What were we talking about? Oh, right, MMO studios. Despite that single column, I have continued to have other conversations with various studios, most of which have gone about as well as the first batch. So if you’ve long awaited to know more about the concepts I speak with, your wishes have come true.
If you wish to know about my conversations with my neighbor, I cannot help you.
Over the past couple of weeks, I have been enjoying the journey through RIFT Prime, the game’s first progression server. Trion Worlds surprised and delighted many of us when it announced that it would be creating a slightly more difficult, vastly more cash shop-free shard that would take players through the entirety of the RIFT experience from vanilla through the latest expansion.
As I’ve reset the clock on my RIFT adventures, I’ve been giving a lot of thought to the benefits of progression servers. With a lot of World of Warcraft fans wondering if Classic will eventually morph into a progression shard (which I certainly hope it does), and with games like EverQuest and EverQuest II repeatedly embracing the alternative ruleset, I think we could be moving into an era where older MMOs experience new life with this relatively simple move.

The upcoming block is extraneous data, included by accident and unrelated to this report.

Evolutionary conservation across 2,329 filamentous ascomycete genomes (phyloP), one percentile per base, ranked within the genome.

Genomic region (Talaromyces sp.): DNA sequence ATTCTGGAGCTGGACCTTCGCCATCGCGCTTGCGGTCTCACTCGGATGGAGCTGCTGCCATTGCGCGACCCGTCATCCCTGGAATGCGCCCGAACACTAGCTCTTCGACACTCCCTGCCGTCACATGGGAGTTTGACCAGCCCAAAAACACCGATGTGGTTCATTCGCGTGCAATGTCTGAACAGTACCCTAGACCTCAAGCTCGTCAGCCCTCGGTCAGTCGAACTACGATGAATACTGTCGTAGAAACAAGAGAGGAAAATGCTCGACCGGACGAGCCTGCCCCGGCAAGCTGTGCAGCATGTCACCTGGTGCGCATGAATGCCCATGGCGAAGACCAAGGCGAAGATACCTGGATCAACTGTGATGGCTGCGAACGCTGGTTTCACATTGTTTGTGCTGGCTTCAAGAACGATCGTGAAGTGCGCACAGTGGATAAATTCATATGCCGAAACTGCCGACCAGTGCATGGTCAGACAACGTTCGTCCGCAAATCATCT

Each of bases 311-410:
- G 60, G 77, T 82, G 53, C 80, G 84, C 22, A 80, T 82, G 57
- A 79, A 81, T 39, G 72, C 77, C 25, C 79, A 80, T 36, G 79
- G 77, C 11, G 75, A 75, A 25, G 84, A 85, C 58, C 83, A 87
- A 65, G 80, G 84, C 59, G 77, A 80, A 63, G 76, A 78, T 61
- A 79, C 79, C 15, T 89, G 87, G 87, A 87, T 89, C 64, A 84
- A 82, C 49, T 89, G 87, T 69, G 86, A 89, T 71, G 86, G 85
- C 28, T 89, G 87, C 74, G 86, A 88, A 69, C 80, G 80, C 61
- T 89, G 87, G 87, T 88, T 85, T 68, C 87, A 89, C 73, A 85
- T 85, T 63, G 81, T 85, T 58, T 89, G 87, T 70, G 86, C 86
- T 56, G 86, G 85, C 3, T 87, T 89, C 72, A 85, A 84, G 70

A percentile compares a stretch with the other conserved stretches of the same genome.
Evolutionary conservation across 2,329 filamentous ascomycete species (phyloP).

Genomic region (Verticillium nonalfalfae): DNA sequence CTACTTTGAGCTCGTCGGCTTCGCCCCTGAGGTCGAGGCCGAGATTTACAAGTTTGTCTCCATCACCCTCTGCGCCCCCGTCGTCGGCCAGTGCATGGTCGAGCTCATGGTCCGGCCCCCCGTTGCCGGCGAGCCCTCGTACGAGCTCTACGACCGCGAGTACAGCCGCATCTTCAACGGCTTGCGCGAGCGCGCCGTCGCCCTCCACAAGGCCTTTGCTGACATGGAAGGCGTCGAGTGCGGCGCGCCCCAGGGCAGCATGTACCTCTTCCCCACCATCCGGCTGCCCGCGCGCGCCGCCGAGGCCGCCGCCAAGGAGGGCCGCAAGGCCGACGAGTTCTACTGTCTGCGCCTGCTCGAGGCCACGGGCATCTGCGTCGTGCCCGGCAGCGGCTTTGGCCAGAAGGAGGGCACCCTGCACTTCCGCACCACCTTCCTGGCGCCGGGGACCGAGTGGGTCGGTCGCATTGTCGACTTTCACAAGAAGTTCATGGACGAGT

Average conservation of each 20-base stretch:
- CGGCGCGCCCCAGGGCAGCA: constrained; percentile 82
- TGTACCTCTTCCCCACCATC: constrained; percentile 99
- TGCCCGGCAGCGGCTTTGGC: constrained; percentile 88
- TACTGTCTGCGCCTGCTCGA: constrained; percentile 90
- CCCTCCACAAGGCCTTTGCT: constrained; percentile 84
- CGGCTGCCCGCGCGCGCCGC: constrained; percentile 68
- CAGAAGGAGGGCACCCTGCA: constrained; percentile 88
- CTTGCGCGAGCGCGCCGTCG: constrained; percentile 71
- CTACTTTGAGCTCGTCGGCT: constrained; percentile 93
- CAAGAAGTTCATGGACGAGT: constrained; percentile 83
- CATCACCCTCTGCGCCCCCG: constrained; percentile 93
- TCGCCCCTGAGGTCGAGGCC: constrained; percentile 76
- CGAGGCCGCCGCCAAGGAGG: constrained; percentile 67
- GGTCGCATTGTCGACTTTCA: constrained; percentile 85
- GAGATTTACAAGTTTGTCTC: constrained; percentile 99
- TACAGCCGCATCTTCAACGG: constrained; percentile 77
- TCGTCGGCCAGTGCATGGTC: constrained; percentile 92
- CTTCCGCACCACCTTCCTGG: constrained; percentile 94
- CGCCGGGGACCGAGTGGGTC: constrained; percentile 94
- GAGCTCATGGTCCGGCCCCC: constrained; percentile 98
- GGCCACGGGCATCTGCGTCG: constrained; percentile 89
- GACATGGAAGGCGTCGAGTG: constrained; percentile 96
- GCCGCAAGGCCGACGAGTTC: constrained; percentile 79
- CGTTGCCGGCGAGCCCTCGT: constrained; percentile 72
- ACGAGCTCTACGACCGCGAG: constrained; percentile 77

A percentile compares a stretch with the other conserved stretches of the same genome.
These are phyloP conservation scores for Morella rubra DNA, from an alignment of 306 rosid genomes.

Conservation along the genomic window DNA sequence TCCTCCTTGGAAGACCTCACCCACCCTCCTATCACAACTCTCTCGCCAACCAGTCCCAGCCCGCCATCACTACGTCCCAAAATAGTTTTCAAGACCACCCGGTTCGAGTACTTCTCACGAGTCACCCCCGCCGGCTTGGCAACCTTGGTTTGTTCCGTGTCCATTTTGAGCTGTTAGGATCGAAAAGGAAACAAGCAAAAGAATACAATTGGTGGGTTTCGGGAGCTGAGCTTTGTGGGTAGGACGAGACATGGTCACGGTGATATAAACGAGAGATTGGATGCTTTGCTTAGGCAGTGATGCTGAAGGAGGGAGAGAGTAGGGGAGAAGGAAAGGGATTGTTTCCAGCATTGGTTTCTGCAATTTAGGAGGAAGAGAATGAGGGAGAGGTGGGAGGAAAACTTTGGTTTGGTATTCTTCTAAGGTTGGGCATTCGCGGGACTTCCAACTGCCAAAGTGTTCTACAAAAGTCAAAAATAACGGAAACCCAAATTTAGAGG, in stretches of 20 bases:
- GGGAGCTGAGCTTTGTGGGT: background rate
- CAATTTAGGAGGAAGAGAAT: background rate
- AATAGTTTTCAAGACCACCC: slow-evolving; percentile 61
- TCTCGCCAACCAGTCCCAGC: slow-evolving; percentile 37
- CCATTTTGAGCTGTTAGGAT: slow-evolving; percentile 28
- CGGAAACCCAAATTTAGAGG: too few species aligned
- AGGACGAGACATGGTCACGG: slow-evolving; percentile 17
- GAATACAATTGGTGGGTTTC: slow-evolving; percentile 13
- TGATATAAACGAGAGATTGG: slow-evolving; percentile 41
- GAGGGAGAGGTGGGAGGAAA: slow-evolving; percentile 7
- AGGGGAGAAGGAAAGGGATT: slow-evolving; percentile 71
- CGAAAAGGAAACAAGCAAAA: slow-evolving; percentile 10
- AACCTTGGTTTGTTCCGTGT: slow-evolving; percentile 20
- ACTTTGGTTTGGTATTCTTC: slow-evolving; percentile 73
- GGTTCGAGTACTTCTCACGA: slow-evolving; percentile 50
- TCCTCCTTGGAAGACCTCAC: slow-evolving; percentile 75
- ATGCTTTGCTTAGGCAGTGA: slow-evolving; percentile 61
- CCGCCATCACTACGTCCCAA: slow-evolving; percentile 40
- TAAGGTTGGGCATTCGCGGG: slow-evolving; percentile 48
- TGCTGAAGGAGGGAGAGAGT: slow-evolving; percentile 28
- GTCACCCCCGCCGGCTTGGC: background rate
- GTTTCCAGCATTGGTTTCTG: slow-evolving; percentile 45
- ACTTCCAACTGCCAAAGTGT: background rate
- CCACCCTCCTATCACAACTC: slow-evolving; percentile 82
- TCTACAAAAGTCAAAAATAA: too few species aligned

So why are MMO progression servers a brilliant idea? Here are 10 thoughts on the matter.
Around the time I started working at Massively-that-was, there was an article that I quite liked talking about how four high-profile MMO failures were not necessary. It was a product of its time, but the point was made that these games didn’t have to wind up in the state they were in. The mistakes that were made were not unexpected problems, but entirely predictable ones that anyone could have seen. Heck, some people did see them and pointed them out, but nothing was changed.